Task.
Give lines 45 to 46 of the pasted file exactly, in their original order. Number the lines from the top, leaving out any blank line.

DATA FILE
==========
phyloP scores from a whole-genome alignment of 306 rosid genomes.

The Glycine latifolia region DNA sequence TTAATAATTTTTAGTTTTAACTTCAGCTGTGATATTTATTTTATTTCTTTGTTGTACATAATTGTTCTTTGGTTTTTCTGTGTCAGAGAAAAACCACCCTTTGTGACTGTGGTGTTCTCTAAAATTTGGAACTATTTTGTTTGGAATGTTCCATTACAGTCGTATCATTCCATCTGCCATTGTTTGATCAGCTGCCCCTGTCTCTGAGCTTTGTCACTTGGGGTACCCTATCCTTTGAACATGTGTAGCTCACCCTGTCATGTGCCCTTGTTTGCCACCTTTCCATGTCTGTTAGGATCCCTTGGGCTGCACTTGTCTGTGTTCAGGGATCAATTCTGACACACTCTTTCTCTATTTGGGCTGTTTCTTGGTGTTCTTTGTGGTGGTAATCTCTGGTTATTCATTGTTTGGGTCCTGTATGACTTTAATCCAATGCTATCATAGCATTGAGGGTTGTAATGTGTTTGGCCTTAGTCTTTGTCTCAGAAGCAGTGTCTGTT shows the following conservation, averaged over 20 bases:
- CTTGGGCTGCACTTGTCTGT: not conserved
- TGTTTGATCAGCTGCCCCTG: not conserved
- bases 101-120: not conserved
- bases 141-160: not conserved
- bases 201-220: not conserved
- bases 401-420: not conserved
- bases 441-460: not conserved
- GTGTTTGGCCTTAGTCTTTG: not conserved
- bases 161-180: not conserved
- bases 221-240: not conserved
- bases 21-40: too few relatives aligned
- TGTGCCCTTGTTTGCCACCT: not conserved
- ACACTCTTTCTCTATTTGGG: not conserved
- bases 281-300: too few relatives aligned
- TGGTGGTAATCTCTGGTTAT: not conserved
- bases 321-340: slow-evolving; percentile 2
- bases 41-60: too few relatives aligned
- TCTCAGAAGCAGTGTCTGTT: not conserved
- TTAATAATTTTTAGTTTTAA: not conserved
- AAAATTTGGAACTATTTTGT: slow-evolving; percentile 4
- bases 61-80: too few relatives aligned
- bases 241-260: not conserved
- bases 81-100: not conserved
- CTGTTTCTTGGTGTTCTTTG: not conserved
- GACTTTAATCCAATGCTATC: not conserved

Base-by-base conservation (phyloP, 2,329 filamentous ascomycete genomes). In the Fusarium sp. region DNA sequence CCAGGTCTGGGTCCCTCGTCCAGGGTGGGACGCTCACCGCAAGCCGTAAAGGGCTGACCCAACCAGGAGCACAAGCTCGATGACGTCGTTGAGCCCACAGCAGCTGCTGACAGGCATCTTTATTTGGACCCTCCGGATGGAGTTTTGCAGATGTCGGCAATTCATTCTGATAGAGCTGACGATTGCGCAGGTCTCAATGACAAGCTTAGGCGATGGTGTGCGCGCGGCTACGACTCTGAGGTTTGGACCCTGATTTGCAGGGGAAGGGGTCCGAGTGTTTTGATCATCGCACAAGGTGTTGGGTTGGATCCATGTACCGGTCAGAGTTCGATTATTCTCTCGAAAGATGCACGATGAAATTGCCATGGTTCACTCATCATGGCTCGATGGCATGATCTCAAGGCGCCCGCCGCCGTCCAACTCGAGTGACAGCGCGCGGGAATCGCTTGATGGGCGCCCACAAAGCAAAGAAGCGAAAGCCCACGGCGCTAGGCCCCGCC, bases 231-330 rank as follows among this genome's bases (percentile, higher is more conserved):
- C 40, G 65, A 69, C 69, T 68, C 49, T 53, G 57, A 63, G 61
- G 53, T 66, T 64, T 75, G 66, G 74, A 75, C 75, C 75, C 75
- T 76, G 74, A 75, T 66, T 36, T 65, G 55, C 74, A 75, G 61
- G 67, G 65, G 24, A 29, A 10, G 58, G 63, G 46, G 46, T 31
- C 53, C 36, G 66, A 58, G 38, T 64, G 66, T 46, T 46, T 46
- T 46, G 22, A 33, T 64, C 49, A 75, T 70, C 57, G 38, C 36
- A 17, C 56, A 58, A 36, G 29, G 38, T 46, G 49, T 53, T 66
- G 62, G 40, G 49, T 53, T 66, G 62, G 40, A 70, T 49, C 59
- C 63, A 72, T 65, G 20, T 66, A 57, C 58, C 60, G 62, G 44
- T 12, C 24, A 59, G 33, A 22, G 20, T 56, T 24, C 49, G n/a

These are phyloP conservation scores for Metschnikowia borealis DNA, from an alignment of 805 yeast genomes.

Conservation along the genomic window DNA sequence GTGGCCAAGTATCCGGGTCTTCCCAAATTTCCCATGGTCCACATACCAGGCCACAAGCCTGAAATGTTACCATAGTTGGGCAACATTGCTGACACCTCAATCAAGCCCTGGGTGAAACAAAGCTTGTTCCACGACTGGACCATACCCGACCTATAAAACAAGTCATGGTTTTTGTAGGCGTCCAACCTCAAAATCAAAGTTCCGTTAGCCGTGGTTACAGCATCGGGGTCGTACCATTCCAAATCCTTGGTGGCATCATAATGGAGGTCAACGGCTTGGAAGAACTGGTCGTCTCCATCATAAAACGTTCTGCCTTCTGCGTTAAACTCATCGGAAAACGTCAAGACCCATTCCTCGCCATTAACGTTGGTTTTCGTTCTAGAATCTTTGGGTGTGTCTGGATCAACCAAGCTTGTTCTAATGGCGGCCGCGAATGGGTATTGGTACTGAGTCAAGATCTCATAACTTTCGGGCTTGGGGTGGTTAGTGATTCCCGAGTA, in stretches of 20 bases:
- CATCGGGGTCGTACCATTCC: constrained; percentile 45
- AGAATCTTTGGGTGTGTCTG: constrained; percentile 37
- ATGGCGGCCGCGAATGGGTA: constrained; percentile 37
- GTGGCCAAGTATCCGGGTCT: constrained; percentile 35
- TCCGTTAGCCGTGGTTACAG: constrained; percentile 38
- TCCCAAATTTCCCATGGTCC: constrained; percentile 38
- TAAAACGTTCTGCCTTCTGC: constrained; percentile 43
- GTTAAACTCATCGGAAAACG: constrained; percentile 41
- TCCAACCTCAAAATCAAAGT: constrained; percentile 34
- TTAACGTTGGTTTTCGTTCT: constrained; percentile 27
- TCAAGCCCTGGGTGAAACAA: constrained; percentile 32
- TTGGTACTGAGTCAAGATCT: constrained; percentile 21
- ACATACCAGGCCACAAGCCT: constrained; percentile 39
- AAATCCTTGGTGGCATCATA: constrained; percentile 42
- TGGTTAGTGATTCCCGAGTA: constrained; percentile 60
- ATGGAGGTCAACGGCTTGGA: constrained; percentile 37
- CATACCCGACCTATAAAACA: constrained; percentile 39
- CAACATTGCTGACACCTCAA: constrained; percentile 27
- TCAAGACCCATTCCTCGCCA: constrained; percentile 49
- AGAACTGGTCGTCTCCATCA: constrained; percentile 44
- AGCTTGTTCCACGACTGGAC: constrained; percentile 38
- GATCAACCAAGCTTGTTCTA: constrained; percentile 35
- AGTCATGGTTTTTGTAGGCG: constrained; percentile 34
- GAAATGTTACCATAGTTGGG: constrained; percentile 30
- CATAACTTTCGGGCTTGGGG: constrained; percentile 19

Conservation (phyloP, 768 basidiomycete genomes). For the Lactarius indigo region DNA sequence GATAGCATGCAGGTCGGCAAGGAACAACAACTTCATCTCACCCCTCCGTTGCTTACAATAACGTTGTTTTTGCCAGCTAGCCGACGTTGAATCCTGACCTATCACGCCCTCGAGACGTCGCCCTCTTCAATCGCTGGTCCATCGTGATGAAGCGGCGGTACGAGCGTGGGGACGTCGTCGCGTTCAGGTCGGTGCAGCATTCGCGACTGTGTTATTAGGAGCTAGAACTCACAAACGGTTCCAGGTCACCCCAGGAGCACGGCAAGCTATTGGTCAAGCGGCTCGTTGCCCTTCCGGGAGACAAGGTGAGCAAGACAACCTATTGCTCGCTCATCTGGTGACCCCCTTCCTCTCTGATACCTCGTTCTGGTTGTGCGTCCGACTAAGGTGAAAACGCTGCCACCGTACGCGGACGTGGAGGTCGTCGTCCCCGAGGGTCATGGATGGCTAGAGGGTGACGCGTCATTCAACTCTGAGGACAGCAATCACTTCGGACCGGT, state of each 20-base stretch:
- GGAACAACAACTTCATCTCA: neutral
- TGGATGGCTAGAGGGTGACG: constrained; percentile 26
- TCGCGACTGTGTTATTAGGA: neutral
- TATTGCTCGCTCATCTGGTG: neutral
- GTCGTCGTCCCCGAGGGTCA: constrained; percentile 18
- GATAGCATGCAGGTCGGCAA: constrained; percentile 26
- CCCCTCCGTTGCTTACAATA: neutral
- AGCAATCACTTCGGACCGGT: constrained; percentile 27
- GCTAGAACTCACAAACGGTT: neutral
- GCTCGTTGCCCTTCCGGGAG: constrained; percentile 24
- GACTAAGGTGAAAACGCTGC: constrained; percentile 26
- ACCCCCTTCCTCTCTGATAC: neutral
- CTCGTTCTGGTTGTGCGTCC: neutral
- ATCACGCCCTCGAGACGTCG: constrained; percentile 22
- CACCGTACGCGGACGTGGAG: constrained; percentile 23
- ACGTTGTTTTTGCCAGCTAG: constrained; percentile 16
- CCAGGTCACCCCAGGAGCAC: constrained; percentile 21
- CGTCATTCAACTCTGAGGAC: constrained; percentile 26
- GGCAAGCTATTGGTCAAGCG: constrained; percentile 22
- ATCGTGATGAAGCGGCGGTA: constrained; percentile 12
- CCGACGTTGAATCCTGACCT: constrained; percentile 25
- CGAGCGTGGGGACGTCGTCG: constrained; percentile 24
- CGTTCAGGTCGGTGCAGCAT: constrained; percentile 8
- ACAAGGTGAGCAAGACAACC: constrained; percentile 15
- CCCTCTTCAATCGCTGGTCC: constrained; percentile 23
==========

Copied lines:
- TCCGTTAGCCGTGGTTACAG: constrained; percentile 38
- TCCCAAATTTCCCATGGTCC: constrained; percentile 38